Dozens of solutions providers wanted to take another crack at last months problem. Here, once again, is a summary of the challenge: Acme Treats ice cream trucks have routes in several counties within one state. Each truck sells various types of ice cream to local residents. The company wants each truck to provide daily sales and inventory information to a central-office server. The system need not be real time, because truck operators will likely update sales and inventory information only once per day. Please make your recommendations.
My Solution: Steve Robinson
Director of Marketing
Meritage, based in Columbus, Ohio, is a solutions provider that has partnerships with IBM, Microsoft and Oracle, among others.
Meritage Technologies proposes a simple, yet multifaceted real-time solution for Acme Treats.
Our solution uses a Java2 Micro Edition (J2ME)-enabled mobile phone serving as the client and a combination of Apache Tomcat, IBM DB2 and IBM WebSphere Voice Server as the server component. Java2 and VoiceXML serve as the core technologies leveraged throughout the solution.
Meritage believes that its proposed solution meets Acme Treats current needs while also positioning the company to easily scale the system, as business growth dictates.
Meritage proposes that each ice cream truck driver be equipped with a J2ME-enabled mobile phone—such as Nextels i85s—to facilitate daily updates of sales and inventory data. This phone will serve as the only mobile device needed and is currently available for under $200.
Resident within each phone will be a J2ME midlet application developed by Meritage, which will provide a simple user interface for drivers to enter their daily sales and inventory information. This application will communicate in real time with Acme Treats central-office servers via the data network provided by the phones wireless carrier.
In addition to the J2ME application, Meritage proposes to develop a VoiceXML application that drivers can leverage when out of range for wireless data communications. Or, if drivers prefer, they can use natural speech instead of data entry.
The truck drivers would use their mobile phones to simply dial a dedicated phone number at the central office to access the application. Once connected, the driver would interact with the VoiceXML system via natural speech and the phones keypad. This application would be developed leveraging the VoiceXML 2.0 standard, Java servlets and a voice-enabled app server like IBMs WebSphere Voice Server.
The proposed back-office system comprises an application server, a relational database like IBM DB2, and a voice server such as IBM WebSphere Voice Server.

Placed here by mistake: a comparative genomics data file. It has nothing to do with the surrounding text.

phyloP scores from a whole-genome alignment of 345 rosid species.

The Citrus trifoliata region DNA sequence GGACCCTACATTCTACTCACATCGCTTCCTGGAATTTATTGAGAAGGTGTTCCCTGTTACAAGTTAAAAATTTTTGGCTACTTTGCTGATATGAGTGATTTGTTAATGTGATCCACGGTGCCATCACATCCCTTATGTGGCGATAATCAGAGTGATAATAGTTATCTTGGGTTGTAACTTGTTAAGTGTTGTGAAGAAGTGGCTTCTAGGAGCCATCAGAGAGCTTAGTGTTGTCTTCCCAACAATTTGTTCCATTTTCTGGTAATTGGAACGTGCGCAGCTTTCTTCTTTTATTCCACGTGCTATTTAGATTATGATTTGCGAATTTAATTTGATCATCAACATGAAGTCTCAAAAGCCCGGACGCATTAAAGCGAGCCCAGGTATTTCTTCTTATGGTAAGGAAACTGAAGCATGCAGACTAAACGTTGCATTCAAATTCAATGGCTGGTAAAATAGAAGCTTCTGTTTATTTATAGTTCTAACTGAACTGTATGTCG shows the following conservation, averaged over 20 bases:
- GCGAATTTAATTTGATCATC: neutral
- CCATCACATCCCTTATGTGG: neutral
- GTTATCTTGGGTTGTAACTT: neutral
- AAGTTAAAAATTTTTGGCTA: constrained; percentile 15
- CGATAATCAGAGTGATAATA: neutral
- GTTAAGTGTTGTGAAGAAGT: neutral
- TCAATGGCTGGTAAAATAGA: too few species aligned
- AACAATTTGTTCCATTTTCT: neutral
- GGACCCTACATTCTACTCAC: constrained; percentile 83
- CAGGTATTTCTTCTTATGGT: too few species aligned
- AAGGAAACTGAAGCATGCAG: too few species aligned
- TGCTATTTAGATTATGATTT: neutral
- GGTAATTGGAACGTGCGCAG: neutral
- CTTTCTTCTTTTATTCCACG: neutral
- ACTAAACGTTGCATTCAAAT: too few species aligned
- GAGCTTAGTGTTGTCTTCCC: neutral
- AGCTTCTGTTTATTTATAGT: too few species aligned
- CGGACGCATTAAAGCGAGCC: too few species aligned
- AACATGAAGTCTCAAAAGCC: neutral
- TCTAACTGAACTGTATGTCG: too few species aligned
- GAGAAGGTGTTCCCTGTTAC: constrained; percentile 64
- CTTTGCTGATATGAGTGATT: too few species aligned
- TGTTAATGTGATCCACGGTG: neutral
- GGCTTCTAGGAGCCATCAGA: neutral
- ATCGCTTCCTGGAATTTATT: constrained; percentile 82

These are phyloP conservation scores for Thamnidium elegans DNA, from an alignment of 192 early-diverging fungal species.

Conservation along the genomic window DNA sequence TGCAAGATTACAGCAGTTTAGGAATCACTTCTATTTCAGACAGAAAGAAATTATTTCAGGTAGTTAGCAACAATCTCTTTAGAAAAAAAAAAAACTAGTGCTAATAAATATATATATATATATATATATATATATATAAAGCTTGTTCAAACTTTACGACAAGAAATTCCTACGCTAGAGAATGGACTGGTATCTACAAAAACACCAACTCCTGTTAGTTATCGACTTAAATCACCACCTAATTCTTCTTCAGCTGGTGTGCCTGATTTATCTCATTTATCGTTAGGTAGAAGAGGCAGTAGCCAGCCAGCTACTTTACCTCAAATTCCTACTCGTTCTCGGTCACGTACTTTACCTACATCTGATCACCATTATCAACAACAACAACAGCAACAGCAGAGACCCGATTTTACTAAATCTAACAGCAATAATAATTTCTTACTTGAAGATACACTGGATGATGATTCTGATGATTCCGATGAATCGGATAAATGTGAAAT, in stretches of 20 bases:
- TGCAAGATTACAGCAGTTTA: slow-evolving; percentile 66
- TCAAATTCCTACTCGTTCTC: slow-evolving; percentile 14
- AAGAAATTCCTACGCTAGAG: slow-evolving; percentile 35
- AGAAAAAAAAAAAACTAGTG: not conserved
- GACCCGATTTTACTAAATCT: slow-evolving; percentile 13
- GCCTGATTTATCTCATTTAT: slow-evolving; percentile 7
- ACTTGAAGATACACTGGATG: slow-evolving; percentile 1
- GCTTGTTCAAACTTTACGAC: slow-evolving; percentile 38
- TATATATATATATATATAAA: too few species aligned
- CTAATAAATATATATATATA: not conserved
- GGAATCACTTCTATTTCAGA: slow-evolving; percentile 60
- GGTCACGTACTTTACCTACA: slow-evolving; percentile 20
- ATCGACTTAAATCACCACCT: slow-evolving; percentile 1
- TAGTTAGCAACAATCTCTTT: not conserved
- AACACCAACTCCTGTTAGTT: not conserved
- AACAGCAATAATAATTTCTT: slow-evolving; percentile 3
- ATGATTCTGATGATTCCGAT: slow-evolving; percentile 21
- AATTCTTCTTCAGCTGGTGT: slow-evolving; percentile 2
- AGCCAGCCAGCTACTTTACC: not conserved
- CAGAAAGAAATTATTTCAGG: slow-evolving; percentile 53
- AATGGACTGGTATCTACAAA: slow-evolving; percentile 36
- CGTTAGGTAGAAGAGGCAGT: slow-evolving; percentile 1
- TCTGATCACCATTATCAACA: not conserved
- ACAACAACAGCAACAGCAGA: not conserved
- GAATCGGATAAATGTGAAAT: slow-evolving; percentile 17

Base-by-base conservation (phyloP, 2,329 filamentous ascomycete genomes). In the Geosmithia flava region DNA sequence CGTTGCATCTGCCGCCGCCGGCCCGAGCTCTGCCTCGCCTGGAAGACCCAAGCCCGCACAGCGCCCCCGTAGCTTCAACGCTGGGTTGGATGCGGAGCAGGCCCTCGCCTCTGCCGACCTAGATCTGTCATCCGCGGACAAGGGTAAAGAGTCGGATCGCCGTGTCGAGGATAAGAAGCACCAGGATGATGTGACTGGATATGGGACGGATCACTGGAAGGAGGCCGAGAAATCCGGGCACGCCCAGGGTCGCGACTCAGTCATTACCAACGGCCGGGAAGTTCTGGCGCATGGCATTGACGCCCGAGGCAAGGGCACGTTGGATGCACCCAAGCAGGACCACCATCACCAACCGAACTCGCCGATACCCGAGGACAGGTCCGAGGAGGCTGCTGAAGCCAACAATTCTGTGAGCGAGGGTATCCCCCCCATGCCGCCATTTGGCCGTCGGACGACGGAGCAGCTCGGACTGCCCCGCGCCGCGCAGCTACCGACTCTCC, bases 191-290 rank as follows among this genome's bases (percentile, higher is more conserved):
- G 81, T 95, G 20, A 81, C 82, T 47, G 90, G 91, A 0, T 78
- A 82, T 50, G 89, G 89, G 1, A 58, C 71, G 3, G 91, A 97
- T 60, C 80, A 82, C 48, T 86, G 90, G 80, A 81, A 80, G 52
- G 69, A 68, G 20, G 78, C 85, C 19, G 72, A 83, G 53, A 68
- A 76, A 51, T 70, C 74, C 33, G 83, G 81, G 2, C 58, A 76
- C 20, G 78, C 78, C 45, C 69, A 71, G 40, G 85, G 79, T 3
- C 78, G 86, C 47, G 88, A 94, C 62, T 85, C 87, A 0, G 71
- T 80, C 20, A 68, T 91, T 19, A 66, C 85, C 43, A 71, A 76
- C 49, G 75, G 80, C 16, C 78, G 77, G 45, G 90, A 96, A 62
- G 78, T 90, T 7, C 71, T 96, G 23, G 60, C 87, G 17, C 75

The application server will manage the JavaBeans, Java servlets and database connectivity objects required by both the J2ME and VoiceXML applications. Additionally, the VoiceXML application will need to interact with a voice server to provide speech recognition and text-to-speech functionality.
Leveraging Meritages Business Partner relationship with IBM, the proposed solution provides Acme Treats an ideal remote-access system that can be extended to support instant messaging, e-mail, dispatch, emergency truck service and traditional voice communications.
: Michael Mudditt”>
My Solution: Michael Mudditt
ThinAir, based in Montgomery, Pa., is a systems developer that ties Palm- OS solutions to enterprise systems. Additional partners include Broadbeam and Sybase.
Well make the following assumptions before recommending a solution: First, each truck sells about 15 items per stop; second, each truck is dispatched with known stock; third, the truck routes will vary by day, week and season.
With those factors in mind, we recommend Palm VII wireless handheld computers. Those devices have been selected for their low cost (currently $99 per truck), robust one-piece design and vast wireless coverage area.
Whats more, PalmOS intuitive interface is very suitable for blue-collar users who lack computer skills. (By contrast, some users describe Windows CE devices as “too complex and scary.”)
The front-end applications also would allow truck drivers, products and routes to be created and named. Moreover, the app would provide data for standard business reports (volume per route, most popular products, revenue per driver, seasonal consumption, most valuable routes, product waste, etc.).
The trucks route, inventory and driver information would be held in a database on the Palm OS device. The user would interact with the database after each stop. The driver simply selects the stop, then the products sold, and enter the number sold. The device also would keep track of inventory.
While in transit to the next stop, the driver would send the results back to base wirelessly using our proprietary Oxygen technology, which transfers data from the Palm VII to the server for processing.
The mobile application works in a client/server arrangement. All back-end data would be stored in a Sybase iAnywhere 6 database running under Windows NT or Windows 2000 on a Dell Computer workgroup server (such as the Dell 1300) with integrated tape backup, a RAID 5 array for availability, 20GB of storage and 256MB of memory.
Custom C++ Win32 apps would enable feeding sales data to off-the-shelf accounting systems (such as Quickbooks and Great Plains).
A dispatch app would allow the user to apply a driver to a truck and a route for any given day. Once the truck has been “dispatched,” the Palm VII device is hot-synced to the system.
The office database would know all truck inventory in real time, so shortages can be dealt with dynamically.
The remote-access system would use either a cable modem or a medium-speed DSL connection. However, an ISDN or dialup connection would work, as well. Data rates from the Palm are low, but wed be able to tune performance using our Oxygen technology. II